The plastic egg! Most kids want one of these, because they know that when they crack this egg open, inside they will find candy inside, or a small toy, or perhaps even money! They know that when they open this plastic egg, there will be something enticing inside.
Yet, isn’t it interesting that in a very subtle way, we have replaced the real thing with a cheap plastic imitation. We have replaced that which is uniquely a symbol of life with something that is manufactured by the millions in some distant factory. We have replaced that which has the potential to bring forth new life with a piece of plastic that is empty and void. In fact, the plastic egg doesn’t produce anything. We only get something out of this plastic egg if we first put something inside. It is intrinsically empty and void.
In some interesting ways, this shift from the real egg to the plastic egg parallels the ways in which we have traded in the abundant life of resurrection for a cheap imitation offered to us by the culture around us.
Think about this for a moment. People are longing for life. People are longing for truth. People are longing for meaning, and purpose, and passion in their lives. And yet, much of what we are offered by our culture is simply a cheap imitation an imitation that we ultimately discover is empty and void.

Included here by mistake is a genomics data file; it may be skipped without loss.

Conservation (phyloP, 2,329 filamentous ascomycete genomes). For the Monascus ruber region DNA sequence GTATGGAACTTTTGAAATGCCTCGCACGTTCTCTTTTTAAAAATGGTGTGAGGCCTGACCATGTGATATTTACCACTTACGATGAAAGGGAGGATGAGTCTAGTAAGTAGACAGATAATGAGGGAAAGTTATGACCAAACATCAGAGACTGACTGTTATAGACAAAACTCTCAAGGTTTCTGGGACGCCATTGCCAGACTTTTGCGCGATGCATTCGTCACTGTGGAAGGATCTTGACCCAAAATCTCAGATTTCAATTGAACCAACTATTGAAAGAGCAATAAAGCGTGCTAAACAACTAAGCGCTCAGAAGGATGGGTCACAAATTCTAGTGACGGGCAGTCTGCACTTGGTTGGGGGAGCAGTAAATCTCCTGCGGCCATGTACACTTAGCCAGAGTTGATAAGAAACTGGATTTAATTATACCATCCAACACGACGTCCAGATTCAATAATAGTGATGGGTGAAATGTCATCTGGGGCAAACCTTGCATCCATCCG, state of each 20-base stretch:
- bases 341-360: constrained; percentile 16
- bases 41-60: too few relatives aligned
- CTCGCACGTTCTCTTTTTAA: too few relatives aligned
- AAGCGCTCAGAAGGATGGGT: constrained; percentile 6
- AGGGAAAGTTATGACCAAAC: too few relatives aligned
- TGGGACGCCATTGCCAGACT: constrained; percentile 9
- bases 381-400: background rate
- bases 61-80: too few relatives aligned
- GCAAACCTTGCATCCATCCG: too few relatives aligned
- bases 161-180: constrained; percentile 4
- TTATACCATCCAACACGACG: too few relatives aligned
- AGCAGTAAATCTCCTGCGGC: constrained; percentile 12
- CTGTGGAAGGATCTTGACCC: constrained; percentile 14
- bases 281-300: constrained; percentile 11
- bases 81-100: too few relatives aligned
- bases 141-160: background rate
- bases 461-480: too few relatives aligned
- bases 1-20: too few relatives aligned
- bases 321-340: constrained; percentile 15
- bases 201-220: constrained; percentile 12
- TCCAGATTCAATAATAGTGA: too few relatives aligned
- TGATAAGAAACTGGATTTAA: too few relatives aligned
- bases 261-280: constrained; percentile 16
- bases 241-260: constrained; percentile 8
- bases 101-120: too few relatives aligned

Take, for example, reality TV. Now, ironically, much of reality TV is about as disconnected from reality as you can get. Consequently, what is communicated is not reality, but an artificial image, an imitation of reality. These various imitations of reality convey a specific message. The message that is communicated is that the quality of our lives is determined by the way we look, the clothes that we wear, the kind of car that we drive. We are given the message that the value of our lives is determined by how productive we are, how talente we are, or how much money we have in the bank.
In other words, reality TV gives us a defined image of what life is supposed to be. And this image is reinforced by the 24 hour news cycle, advertising, and even social media. And when we fall short of this image, we often succumb to patterns of addiction that only bring about further brokenness and alienation in our lives. And we discover deep within ourselves that we settle for a cheap imitation of life that is empty and void.